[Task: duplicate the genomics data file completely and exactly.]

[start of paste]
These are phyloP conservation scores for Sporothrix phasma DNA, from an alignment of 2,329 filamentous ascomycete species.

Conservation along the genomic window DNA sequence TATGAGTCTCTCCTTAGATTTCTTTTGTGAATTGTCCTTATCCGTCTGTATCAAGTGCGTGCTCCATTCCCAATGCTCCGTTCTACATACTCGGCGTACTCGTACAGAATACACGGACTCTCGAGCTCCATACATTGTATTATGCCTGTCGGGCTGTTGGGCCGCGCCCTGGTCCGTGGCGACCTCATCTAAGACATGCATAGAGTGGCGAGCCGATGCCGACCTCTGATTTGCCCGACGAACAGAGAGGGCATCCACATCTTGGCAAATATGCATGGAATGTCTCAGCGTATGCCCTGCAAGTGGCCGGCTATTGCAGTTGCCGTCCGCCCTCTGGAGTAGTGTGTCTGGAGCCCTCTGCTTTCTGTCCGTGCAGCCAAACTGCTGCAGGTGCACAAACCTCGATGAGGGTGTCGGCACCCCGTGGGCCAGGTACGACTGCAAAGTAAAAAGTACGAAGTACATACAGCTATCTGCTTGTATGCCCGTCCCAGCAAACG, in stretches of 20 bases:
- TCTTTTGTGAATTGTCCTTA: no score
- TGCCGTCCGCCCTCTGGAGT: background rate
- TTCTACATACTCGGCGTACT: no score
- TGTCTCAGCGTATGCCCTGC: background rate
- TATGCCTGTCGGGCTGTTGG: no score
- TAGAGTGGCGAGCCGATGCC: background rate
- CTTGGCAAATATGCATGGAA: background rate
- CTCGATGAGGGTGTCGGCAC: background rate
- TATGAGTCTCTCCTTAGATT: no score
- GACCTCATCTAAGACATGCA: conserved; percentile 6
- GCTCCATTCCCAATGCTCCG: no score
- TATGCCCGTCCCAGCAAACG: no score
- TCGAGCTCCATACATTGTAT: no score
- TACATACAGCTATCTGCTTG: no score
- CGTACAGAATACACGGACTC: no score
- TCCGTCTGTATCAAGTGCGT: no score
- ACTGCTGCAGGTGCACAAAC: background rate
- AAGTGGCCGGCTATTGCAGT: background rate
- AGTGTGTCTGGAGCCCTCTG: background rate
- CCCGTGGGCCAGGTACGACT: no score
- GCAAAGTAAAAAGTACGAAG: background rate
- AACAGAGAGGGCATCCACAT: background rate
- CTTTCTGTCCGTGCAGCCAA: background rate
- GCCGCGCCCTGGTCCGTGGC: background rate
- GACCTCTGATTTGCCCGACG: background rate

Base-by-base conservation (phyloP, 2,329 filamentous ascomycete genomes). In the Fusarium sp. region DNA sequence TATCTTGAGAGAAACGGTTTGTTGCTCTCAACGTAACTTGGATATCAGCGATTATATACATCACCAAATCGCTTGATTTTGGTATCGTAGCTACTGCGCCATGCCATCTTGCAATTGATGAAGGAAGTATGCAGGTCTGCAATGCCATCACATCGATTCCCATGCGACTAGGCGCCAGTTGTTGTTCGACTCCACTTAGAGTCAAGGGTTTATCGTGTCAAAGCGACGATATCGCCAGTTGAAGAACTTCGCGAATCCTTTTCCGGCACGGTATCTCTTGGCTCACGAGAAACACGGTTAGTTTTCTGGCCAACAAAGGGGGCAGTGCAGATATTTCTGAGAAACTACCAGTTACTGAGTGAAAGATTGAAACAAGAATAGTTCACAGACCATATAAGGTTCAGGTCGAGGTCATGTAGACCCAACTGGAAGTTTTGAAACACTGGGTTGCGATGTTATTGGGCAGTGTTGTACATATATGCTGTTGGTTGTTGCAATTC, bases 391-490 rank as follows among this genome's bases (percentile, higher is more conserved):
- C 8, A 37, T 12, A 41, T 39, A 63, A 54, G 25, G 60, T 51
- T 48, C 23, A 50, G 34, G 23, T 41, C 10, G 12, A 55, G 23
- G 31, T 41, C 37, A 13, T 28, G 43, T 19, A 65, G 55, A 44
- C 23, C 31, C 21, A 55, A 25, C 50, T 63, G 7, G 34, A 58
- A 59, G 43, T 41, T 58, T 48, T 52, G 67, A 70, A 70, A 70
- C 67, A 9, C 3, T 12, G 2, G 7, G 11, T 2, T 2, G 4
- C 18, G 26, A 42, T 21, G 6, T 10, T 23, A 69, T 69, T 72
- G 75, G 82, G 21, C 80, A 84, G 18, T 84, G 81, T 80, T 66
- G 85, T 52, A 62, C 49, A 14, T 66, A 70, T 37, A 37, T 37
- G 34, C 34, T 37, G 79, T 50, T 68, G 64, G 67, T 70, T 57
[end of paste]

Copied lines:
These are phyloP conservation scores for Sporothrix phasma DNA, from an alignment of 2,329 filamentous ascomycete species.

Conservation along the genomic window DNA sequence TATGAGTCTCTCCTTAGATTTCTTTTGTGAATTGTCCTTATCCGTCTGTATCAAGTGCGTGCTCCATTCCCAATGCTCCGTTCTACATACTCGGCGTACTCGTACAGAATACACGGACTCTCGAGCTCCATACATTGTATTATGCCTGTCGGGCTGTTGGGCCGCGCCCTGGTCCGTGGCGACCTCATCTAAGACATGCATAGAGTGGCGAGCCGATGCCGACCTCTGATTTGCCCGACGAACAGAGAGGGCATCCACATCTTGGCAAATATGCATGGAATGTCTCAGCGTATGCCCTGCAAGTGGCCGGCTATTGCAGTTGCCGTCCGCCCTCTGGAGTAGTGTGTCTGGAGCCCTCTGCTTTCTGTCCGTGCAGCCAAACTGCTGCAGGTGCACAAACCTCGATGAGGGTGTCGGCACCCCGTGGGCCAGGTACGACTGCAAAGTAAAAAGTACGAAGTACATACAGCTATCTGCTTGTATGCCCGTCCCAGCAAACG, in stretches of 20 bases:
- TCTTTTGTGAATTGTCCTTA: no score
- TGCCGTCCGCCCTCTGGAGT: background rate
- TTCTACATACTCGGCGTACT: no score
- TGTCTCAGCGTATGCCCTGC: background rate
- TATGCCTGTCGGGCTGTTGG: no score
- TAGAGTGGCGAGCCGATGCC: background rate
- CTTGGCAAATATGCATGGAA: background rate
- CTCGATGAGGGTGTCGGCAC: background rate
- TATGAGTCTCTCCTTAGATT: no score
- GACCTCATCTAAGACATGCA: conserved; percentile 6
- GCTCCATTCCCAATGCTCCG: no score
- TATGCCCGTCCCAGCAAACG: no score
- TCGAGCTCCATACATTGTAT: no score
- TACATACAGCTATCTGCTTG: no score
- CGTACAGAATACACGGACTC: no score
- TCCGTCTGTATCAAGTGCGT: no score
- ACTGCTGCAGGTGCACAAAC: background rate
- AAGTGGCCGGCTATTGCAGT: background rate
- AGTGTGTCTGGAGCCCTCTG: background rate
- CCCGTGGGCCAGGTACGACT: no score
- GCAAAGTAAAAAGTACGAAG: background rate
- AACAGAGAGGGCATCCACAT: background rate
- CTTTCTGTCCGTGCAGCCAA: background rate
- GCCGCGCCCTGGTCCGTGGC: background rate
- GACCTCTGATTTGCCCGACG: background rate

Base-by-base conservation (phyloP, 2,329 filamentous ascomycete genomes). In the Fusarium sp. region DNA sequence TATCTTGAGAGAAACGGTTTGTTGCTCTCAACGTAACTTGGATATCAGCGATTATATACATCACCAAATCGCTTGATTTTGGTATCGTAGCTACTGCGCCATGCCATCTTGCAATTGATGAAGGAAGTATGCAGGTCTGCAATGCCATCACATCGATTCCCATGCGACTAGGCGCCAGTTGTTGTTCGACTCCACTTAGAGTCAAGGGTTTATCGTGTCAAAGCGACGATATCGCCAGTTGAAGAACTTCGCGAATCCTTTTCCGGCACGGTATCTCTTGGCTCACGAGAAACACGGTTAGTTTTCTGGCCAACAAAGGGGGCAGTGCAGATATTTCTGAGAAACTACCAGTTACTGAGTGAAAGATTGAAACAAGAATAGTTCACAGACCATATAAGGTTCAGGTCGAGGTCATGTAGACCCAACTGGAAGTTTTGAAACACTGGGTTGCGATGTTATTGGGCAGTGTTGTACATATATGCTGTTGGTTGTTGCAATTC, bases 391-490 rank as follows among this genome's bases (percentile, higher is more conserved):
- C 8, A 37, T 12, A 41, T 39, A 63, A 54, G 25, G 60, T 51
- T 48, C 23, A 50, G 34, G 23, T 41, C 10, G 12, A 55, G 23
- G 31, T 41, C 37, A 13, T 28, G 43, T 19, A 65, G 55, A 44
- C 23, C 31, C 21, A 55, A 25, C 50, T 63, G 7, G 34, A 58
- A 59, G 43, T 41, T 58, T 48, T 52, G 67, A 70, A 70, A 70
- C 67, A 9, C 3, T 12, G 2, G 7, G 11, T 2, T 2, G 4
- C 18, G 26, A 42, T 21, G 6, T 10, T 23, A 69, T 69, T 72
- G 75, G 82, G 21, C 80, A 84, G 18, T 84, G 81, T 80, T 66
- G 85, T 52, A 62, C 49, A 14, T 66, A 70, T 37, A 37, T 37
- G 34, C 34, T 37, G 79, T 50, T 68, G 64, G 67, T 70, T 57